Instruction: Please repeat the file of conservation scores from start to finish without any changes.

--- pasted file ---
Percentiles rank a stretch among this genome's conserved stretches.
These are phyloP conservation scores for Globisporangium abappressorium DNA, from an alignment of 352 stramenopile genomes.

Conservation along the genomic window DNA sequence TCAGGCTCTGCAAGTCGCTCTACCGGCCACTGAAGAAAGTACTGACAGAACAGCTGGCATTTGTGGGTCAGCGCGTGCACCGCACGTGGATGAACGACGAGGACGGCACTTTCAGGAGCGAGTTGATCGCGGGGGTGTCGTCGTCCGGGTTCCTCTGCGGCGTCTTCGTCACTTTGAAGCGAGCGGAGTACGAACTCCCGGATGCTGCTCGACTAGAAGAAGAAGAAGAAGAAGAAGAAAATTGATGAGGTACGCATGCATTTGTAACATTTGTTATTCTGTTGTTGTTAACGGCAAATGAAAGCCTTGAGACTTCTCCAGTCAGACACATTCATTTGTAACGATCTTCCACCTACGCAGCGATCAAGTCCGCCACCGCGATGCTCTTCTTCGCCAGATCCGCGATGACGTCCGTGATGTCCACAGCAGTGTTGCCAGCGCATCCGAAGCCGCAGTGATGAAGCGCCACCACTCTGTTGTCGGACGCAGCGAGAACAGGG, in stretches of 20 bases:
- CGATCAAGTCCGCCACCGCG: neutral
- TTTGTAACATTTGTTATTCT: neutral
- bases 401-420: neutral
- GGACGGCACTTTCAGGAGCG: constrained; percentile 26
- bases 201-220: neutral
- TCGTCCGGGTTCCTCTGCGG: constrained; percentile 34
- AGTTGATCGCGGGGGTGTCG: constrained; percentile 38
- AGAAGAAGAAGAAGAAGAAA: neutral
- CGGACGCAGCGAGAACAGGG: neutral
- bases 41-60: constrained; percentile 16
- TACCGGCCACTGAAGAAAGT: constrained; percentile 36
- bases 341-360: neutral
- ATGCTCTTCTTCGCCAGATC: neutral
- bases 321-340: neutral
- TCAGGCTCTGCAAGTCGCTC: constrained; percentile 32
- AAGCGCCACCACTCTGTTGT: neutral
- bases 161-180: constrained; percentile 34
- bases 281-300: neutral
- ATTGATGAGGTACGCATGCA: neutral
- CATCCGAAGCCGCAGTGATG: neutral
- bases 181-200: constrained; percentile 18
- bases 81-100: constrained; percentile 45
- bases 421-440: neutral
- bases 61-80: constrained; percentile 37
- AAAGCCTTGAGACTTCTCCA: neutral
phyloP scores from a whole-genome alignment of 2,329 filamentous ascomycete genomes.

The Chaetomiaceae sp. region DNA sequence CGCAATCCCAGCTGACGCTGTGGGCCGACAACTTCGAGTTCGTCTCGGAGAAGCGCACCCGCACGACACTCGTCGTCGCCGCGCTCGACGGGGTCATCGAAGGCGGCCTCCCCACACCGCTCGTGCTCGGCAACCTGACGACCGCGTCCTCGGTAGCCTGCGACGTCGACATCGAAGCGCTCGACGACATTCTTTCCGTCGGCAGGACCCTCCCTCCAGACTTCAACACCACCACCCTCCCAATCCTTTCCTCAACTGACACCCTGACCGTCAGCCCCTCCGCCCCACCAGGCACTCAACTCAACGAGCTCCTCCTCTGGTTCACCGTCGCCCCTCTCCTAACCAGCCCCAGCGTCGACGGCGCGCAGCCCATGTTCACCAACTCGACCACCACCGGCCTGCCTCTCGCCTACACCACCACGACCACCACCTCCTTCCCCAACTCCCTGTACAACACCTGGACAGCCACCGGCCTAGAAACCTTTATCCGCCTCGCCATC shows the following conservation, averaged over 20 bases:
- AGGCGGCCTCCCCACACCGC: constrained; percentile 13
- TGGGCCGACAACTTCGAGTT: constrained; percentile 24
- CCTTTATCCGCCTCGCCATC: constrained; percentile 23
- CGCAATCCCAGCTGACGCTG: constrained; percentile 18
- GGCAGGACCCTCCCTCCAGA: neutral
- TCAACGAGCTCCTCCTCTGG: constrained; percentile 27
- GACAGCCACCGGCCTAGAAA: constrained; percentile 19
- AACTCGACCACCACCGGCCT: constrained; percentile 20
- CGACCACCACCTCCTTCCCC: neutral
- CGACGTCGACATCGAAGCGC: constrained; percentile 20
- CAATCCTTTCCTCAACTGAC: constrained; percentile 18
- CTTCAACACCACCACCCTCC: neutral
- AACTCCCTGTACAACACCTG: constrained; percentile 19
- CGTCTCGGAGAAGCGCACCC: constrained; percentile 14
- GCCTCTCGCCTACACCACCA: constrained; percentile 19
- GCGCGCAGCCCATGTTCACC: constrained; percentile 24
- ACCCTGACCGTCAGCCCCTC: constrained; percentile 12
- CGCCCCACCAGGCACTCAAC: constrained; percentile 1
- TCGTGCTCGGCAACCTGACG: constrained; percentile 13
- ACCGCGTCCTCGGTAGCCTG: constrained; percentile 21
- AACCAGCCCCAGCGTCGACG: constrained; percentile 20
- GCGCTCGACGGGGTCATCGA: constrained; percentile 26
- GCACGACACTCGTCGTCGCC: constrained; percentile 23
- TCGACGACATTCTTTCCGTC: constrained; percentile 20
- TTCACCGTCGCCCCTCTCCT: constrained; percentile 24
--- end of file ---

Percentiles rank a stretch among this genome's conserved stretches.
These are phyloP conservation scores for Globisporangium abappressorium DNA, from an alignment of 352 stramenopile genomes.

Conservation along the genomic window DNA sequence TCAGGCTCTGCAAGTCGCTCTACCGGCCACTGAAGAAAGTACTGACAGAACAGCTGGCATTTGTGGGTCAGCGCGTGCACCGCACGTGGATGAACGACGAGGACGGCACTTTCAGGAGCGAGTTGATCGCGGGGGTGTCGTCGTCCGGGTTCCTCTGCGGCGTCTTCGTCACTTTGAAGCGAGCGGAGTACGAACTCCCGGATGCTGCTCGACTAGAAGAAGAAGAAGAAGAAGAAGAAAATTGATGAGGTACGCATGCATTTGTAACATTTGTTATTCTGTTGTTGTTAACGGCAAATGAAAGCCTTGAGACTTCTCCAGTCAGACACATTCATTTGTAACGATCTTCCACCTACGCAGCGATCAAGTCCGCCACCGCGATGCTCTTCTTCGCCAGATCCGCGATGACGTCCGTGATGTCCACAGCAGTGTTGCCAGCGCATCCGAAGCCGCAGTGATGAAGCGCCACCACTCTGTTGTCGGACGCAGCGAGAACAGGG, in stretches of 20 bases:
- CGATCAAGTCCGCCACCGCG: neutral
- TTTGTAACATTTGTTATTCT: neutral
- bases 401-420: neutral
- GGACGGCACTTTCAGGAGCG: constrained; percentile 26
- bases 201-220: neutral
- TCGTCCGGGTTCCTCTGCGG: constrained; percentile 34
- AGTTGATCGCGGGGGTGTCG: constrained; percentile 38
- AGAAGAAGAAGAAGAAGAAA: neutral
- CGGACGCAGCGAGAACAGGG: neutral
- bases 41-60: constrained; percentile 16
- TACCGGCCACTGAAGAAAGT: constrained; percentile 36
- bases 341-360: neutral
- ATGCTCTTCTTCGCCAGATC: neutral
- bases 321-340: neutral
- TCAGGCTCTGCAAGTCGCTC: constrained; percentile 32
- AAGCGCCACCACTCTGTTGT: neutral
- bases 161-180: constrained; percentile 34
- bases 281-300: neutral
- ATTGATGAGGTACGCATGCA: neutral
- CATCCGAAGCCGCAGTGATG: neutral
- bases 181-200: constrained; percentile 18
- bases 81-100: constrained; percentile 45
- bases 421-440: neutral
- bases 61-80: constrained; percentile 37
- AAAGCCTTGAGACTTCTCCA: neutral
phyloP scores from a whole-genome alignment of 2,329 filamentous ascomycete genomes.

The Chaetomiaceae sp. region DNA sequence CGCAATCCCAGCTGACGCTGTGGGCCGACAACTTCGAGTTCGTCTCGGAGAAGCGCACCCGCACGACACTCGTCGTCGCCGCGCTCGACGGGGTCATCGAAGGCGGCCTCCCCACACCGCTCGTGCTCGGCAACCTGACGACCGCGTCCTCGGTAGCCTGCGACGTCGACATCGAAGCGCTCGACGACATTCTTTCCGTCGGCAGGACCCTCCCTCCAGACTTCAACACCACCACCCTCCCAATCCTTTCCTCAACTGACACCCTGACCGTCAGCCCCTCCGCCCCACCAGGCACTCAACTCAACGAGCTCCTCCTCTGGTTCACCGTCGCCCCTCTCCTAACCAGCCCCAGCGTCGACGGCGCGCAGCCCATGTTCACCAACTCGACCACCACCGGCCTGCCTCTCGCCTACACCACCACGACCACCACCTCCTTCCCCAACTCCCTGTACAACACCTGGACAGCCACCGGCCTAGAAACCTTTATCCGCCTCGCCATC shows the following conservation, averaged over 20 bases:
- AGGCGGCCTCCCCACACCGC: constrained; percentile 13
- TGGGCCGACAACTTCGAGTT: constrained; percentile 24
- CCTTTATCCGCCTCGCCATC: constrained; percentile 23
- CGCAATCCCAGCTGACGCTG: constrained; percentile 18
- GGCAGGACCCTCCCTCCAGA: neutral
- TCAACGAGCTCCTCCTCTGG: constrained; percentile 27
- GACAGCCACCGGCCTAGAAA: constrained; percentile 19
- AACTCGACCACCACCGGCCT: constrained; percentile 20
- CGACCACCACCTCCTTCCCC: neutral
- CGACGTCGACATCGAAGCGC: constrained; percentile 20
- CAATCCTTTCCTCAACTGAC: constrained; percentile 18
- CTTCAACACCACCACCCTCC: neutral
- AACTCCCTGTACAACACCTG: constrained; percentile 19
- CGTCTCGGAGAAGCGCACCC: constrained; percentile 14
- GCCTCTCGCCTACACCACCA: constrained; percentile 19
- GCGCGCAGCCCATGTTCACC: constrained; percentile 24
- ACCCTGACCGTCAGCCCCTC: constrained; percentile 12
- CGCCCCACCAGGCACTCAAC: constrained; percentile 1
- TCGTGCTCGGCAACCTGACG: constrained; percentile 13
- ACCGCGTCCTCGGTAGCCTG: constrained; percentile 21
- AACCAGCCCCAGCGTCGACG: constrained; percentile 20
- GCGCTCGACGGGGTCATCGA: constrained; percentile 26
- GCACGACACTCGTCGTCGCC: constrained; percentile 23
- TCGACGACATTCTTTCCGTC: constrained; percentile 20
- TTCACCGTCGCCCCTCTCCT: constrained; percentile 24